Friday, May 7, 2010


Late April's cool, moist weather held off the snow melt and even added to the mountain snowpack according to the latest snow survey conducted by the Natural Resources Conservation Service at the end of April. The spring precipitation boosted the water supply outlook but did not solve the moisture deficit problem which has plagued Idaho all winter.

"If the cool and wet conditions has not occurred in April, snowpacks across the board would have melted out much earlier," said Ron Abramovich, Water Supply Specialist for NRCS. "Rivers would have peaked too soon."

"Most of Idaho's irrigators should be able to make it through this season. Some surface water shortages are likely in central and southern Idaho basins including the Big Wood, Big Lost, Little Lost, Oakley and Salmon Falls and for users that rely on natural streamflow levels," Abramovich added.

April precipitation was above average across nearly the whole state. Monthly precipitation ranged from 94% of average in the Big Lost basin to 140% at the Upper Snake River headwaters and the Bear River drainage.

Current snowpack levels across the state are a mixed bag - anywhere from 45% to 85% of average. The low-elevation snowpack in some places was already melted by mid-April. Snow melt in the higher elevations started in early April but cool temperatures combined with precipitation temporarily halted the melt and even added water content to the snowpack.

The wet, cool weather is helping to refill reservoirs and delay irrigation demand, but not all reservoirs will fill. Of Idaho's 28 major storage facilities, 22 are reporting average or better storage for April 30, and 11 of them are nearly full.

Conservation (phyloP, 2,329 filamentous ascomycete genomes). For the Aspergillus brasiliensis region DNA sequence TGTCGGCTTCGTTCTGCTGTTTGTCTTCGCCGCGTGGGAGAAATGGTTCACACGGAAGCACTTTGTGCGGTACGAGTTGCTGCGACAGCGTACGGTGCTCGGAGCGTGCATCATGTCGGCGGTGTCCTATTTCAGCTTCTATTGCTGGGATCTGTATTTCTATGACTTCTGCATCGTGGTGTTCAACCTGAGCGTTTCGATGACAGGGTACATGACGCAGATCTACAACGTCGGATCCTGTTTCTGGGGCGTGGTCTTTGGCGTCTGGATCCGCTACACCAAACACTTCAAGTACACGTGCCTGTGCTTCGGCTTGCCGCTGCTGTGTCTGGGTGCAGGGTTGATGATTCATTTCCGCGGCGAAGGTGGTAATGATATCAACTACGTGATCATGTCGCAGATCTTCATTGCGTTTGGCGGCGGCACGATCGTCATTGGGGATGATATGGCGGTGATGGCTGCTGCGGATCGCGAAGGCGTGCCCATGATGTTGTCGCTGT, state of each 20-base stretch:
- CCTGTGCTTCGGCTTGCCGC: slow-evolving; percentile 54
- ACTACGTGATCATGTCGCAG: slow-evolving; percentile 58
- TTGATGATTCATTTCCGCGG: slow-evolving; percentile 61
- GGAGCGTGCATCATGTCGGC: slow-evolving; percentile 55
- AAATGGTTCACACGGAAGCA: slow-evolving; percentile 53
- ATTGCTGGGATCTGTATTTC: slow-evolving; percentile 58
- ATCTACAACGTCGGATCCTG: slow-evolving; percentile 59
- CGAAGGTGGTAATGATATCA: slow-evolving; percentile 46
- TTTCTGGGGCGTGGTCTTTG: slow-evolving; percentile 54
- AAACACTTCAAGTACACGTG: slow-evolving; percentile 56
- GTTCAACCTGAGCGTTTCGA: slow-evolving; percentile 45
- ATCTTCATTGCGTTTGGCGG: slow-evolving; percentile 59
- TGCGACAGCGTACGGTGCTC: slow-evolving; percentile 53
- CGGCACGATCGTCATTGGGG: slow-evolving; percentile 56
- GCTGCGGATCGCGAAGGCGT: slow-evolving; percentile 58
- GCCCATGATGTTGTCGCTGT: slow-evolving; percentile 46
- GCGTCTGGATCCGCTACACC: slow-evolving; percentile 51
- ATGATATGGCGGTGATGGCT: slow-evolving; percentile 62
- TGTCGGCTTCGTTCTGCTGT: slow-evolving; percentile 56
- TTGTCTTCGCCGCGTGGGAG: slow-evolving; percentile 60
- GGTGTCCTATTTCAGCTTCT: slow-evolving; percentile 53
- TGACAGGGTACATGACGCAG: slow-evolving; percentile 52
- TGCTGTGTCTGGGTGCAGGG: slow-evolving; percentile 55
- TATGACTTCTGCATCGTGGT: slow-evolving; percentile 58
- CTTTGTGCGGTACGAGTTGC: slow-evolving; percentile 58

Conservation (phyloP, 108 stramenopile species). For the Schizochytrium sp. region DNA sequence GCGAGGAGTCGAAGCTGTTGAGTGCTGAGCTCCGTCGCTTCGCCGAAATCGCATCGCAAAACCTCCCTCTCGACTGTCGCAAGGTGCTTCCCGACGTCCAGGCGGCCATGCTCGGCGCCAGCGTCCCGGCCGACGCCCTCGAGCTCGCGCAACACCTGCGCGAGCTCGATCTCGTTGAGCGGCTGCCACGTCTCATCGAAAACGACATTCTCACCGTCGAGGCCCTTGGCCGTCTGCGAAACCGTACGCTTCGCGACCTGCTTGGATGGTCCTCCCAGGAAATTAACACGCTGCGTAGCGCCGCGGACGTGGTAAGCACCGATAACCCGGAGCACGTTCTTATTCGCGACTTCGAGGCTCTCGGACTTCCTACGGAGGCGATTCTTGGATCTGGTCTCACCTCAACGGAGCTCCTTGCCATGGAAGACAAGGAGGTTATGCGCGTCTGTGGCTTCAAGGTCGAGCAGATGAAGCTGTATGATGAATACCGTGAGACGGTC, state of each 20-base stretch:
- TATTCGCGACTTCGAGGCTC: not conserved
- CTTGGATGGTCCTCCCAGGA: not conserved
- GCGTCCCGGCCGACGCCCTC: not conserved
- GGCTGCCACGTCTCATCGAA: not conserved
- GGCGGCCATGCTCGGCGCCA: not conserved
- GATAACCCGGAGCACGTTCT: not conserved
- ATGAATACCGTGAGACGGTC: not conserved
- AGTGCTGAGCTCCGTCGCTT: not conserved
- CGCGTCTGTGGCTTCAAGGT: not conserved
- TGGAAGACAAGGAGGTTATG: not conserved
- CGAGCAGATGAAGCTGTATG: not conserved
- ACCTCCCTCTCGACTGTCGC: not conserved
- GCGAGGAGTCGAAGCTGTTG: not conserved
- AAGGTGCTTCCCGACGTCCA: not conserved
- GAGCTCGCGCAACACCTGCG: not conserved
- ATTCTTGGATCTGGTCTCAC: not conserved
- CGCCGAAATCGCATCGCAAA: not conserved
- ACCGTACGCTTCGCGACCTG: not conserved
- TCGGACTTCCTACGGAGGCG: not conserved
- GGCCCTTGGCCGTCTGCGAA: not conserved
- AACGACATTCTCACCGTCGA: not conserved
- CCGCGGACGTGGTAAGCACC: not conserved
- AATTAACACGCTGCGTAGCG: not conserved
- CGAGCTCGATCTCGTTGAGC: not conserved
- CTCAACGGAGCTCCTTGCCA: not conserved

There is still enough snow in the central, northern and upper Snake basins to produce another streamflow peak.

"Reservoir operators are hoping the peak streamflows occur when they normally do in the latter half of May," said Abramovich. "That way they can maximize water storage and delivery for all the various users and uses." For information on specific reservoirs, please refer to the May Water Supply Outlook Report posted online.

April streamflow volumes varied across the state from near average runoff volumes to only half of average. The streamflow forecast for the May-July period remains low with volumes ranging from 45-75% of average.

Timely rains over the next two months would improve this year's water supply. "Additional precipitation and cool temperatures this spring can make working the fields difficult but will help stretch the limited water supplies," Abramovich said.

For the complete May Idaho Water Supply Outlook Report, visit and click on the 'Water Supply' link.

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